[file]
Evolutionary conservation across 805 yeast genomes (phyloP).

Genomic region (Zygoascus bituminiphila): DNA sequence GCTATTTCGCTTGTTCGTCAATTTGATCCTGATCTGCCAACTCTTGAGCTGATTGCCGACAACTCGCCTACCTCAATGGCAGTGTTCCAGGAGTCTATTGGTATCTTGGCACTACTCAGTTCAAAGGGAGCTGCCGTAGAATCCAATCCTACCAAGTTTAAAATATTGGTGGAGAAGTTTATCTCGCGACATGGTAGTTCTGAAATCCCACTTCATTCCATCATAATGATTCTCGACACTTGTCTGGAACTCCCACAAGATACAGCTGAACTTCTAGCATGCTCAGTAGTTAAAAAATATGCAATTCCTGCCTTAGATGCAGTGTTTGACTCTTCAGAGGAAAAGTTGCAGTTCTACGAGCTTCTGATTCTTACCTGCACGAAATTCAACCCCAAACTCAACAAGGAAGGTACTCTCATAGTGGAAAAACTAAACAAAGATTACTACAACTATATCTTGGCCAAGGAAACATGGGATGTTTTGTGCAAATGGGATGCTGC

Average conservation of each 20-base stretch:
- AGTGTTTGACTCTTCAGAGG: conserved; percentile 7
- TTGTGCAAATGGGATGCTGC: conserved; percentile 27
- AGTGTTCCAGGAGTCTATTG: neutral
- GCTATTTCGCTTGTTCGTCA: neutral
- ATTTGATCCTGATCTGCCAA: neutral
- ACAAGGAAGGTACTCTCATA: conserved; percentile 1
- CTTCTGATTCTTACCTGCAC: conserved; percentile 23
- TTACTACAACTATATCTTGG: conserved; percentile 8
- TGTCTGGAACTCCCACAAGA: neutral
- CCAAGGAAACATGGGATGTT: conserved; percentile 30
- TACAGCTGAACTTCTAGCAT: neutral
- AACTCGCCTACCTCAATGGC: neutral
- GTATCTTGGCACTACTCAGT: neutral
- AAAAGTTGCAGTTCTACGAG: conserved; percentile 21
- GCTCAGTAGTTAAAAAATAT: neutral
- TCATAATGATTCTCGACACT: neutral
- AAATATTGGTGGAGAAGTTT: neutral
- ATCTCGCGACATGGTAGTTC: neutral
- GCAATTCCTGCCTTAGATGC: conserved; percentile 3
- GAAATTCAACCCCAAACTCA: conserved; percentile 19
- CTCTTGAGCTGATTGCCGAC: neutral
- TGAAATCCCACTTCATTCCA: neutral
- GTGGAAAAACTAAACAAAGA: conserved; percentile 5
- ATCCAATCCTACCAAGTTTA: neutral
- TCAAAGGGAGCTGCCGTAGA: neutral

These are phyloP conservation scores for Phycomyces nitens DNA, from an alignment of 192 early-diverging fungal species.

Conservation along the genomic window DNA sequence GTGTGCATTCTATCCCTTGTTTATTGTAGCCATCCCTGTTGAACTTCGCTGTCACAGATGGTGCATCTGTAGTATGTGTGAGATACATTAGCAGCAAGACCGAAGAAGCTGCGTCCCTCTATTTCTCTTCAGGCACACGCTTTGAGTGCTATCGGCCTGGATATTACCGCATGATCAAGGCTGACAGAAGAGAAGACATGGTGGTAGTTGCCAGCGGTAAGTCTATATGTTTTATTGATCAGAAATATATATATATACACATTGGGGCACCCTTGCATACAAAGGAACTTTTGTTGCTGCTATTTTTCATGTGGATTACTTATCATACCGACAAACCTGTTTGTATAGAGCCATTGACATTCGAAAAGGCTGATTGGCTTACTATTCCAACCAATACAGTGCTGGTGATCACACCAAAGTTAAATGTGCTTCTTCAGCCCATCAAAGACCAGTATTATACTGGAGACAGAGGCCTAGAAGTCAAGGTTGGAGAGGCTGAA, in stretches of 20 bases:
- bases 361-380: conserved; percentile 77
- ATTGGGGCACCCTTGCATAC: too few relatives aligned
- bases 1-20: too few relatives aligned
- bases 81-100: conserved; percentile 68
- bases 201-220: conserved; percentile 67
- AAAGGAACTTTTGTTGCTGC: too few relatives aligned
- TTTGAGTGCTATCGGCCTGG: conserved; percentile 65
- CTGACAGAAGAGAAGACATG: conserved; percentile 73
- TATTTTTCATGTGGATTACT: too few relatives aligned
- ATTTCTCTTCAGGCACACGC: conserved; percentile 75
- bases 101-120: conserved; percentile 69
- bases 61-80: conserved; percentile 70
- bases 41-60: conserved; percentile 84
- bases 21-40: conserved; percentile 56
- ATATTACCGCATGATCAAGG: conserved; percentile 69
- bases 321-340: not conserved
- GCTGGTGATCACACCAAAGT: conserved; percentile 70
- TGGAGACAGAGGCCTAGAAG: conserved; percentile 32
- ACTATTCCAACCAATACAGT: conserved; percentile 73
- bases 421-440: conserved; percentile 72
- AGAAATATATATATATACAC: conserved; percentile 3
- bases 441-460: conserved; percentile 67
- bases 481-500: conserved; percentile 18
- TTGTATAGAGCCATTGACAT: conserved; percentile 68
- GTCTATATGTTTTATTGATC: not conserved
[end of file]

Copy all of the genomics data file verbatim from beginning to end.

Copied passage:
Evolutionary conservation across 805 yeast genomes (phyloP).

Genomic region (Zygoascus bituminiphila): DNA sequence GCTATTTCGCTTGTTCGTCAATTTGATCCTGATCTGCCAACTCTTGAGCTGATTGCCGACAACTCGCCTACCTCAATGGCAGTGTTCCAGGAGTCTATTGGTATCTTGGCACTACTCAGTTCAAAGGGAGCTGCCGTAGAATCCAATCCTACCAAGTTTAAAATATTGGTGGAGAAGTTTATCTCGCGACATGGTAGTTCTGAAATCCCACTTCATTCCATCATAATGATTCTCGACACTTGTCTGGAACTCCCACAAGATACAGCTGAACTTCTAGCATGCTCAGTAGTTAAAAAATATGCAATTCCTGCCTTAGATGCAGTGTTTGACTCTTCAGAGGAAAAGTTGCAGTTCTACGAGCTTCTGATTCTTACCTGCACGAAATTCAACCCCAAACTCAACAAGGAAGGTACTCTCATAGTGGAAAAACTAAACAAAGATTACTACAACTATATCTTGGCCAAGGAAACATGGGATGTTTTGTGCAAATGGGATGCTGC

Average conservation of each 20-base stretch:
- AGTGTTTGACTCTTCAGAGG: conserved; percentile 7
- TTGTGCAAATGGGATGCTGC: conserved; percentile 27
- AGTGTTCCAGGAGTCTATTG: neutral
- GCTATTTCGCTTGTTCGTCA: neutral
- ATTTGATCCTGATCTGCCAA: neutral
- ACAAGGAAGGTACTCTCATA: conserved; percentile 1
- CTTCTGATTCTTACCTGCAC: conserved; percentile 23
- TTACTACAACTATATCTTGG: conserved; percentile 8
- TGTCTGGAACTCCCACAAGA: neutral
- CCAAGGAAACATGGGATGTT: conserved; percentile 30
- TACAGCTGAACTTCTAGCAT: neutral
- AACTCGCCTACCTCAATGGC: neutral
- GTATCTTGGCACTACTCAGT: neutral
- AAAAGTTGCAGTTCTACGAG: conserved; percentile 21
- GCTCAGTAGTTAAAAAATAT: neutral
- TCATAATGATTCTCGACACT: neutral
- AAATATTGGTGGAGAAGTTT: neutral
- ATCTCGCGACATGGTAGTTC: neutral
- GCAATTCCTGCCTTAGATGC: conserved; percentile 3
- GAAATTCAACCCCAAACTCA: conserved; percentile 19
- CTCTTGAGCTGATTGCCGAC: neutral
- TGAAATCCCACTTCATTCCA: neutral
- GTGGAAAAACTAAACAAAGA: conserved; percentile 5
- ATCCAATCCTACCAAGTTTA: neutral
- TCAAAGGGAGCTGCCGTAGA: neutral

These are phyloP conservation scores for Phycomyces nitens DNA, from an alignment of 192 early-diverging fungal species.

Conservation along the genomic window DNA sequence GTGTGCATTCTATCCCTTGTTTATTGTAGCCATCCCTGTTGAACTTCGCTGTCACAGATGGTGCATCTGTAGTATGTGTGAGATACATTAGCAGCAAGACCGAAGAAGCTGCGTCCCTCTATTTCTCTTCAGGCACACGCTTTGAGTGCTATCGGCCTGGATATTACCGCATGATCAAGGCTGACAGAAGAGAAGACATGGTGGTAGTTGCCAGCGGTAAGTCTATATGTTTTATTGATCAGAAATATATATATATACACATTGGGGCACCCTTGCATACAAAGGAACTTTTGTTGCTGCTATTTTTCATGTGGATTACTTATCATACCGACAAACCTGTTTGTATAGAGCCATTGACATTCGAAAAGGCTGATTGGCTTACTATTCCAACCAATACAGTGCTGGTGATCACACCAAAGTTAAATGTGCTTCTTCAGCCCATCAAAGACCAGTATTATACTGGAGACAGAGGCCTAGAAGTCAAGGTTGGAGAGGCTGAA, in stretches of 20 bases:
- bases 361-380: conserved; percentile 77
- ATTGGGGCACCCTTGCATAC: too few relatives aligned
- bases 1-20: too few relatives aligned
- bases 81-100: conserved; percentile 68
- bases 201-220: conserved; percentile 67
- AAAGGAACTTTTGTTGCTGC: too few relatives aligned
- TTTGAGTGCTATCGGCCTGG: conserved; percentile 65
- CTGACAGAAGAGAAGACATG: conserved; percentile 73
- TATTTTTCATGTGGATTACT: too few relatives aligned
- ATTTCTCTTCAGGCACACGC: conserved; percentile 75
- bases 101-120: conserved; percentile 69
- bases 61-80: conserved; percentile 70
- bases 41-60: conserved; percentile 84
- bases 21-40: conserved; percentile 56
- ATATTACCGCATGATCAAGG: conserved; percentile 69
- bases 321-340: not conserved
- GCTGGTGATCACACCAAAGT: conserved; percentile 70
- TGGAGACAGAGGCCTAGAAG: conserved; percentile 32
- ACTATTCCAACCAATACAGT: conserved; percentile 73
- bases 421-440: conserved; percentile 72
- AGAAATATATATATATACAC: conserved; percentile 3
- bases 441-460: conserved; percentile 67
- bases 481-500: conserved; percentile 18
- TTGTATAGAGCCATTGACAT: conserved; percentile 68
- GTCTATATGTTTTATTGATC: not conserved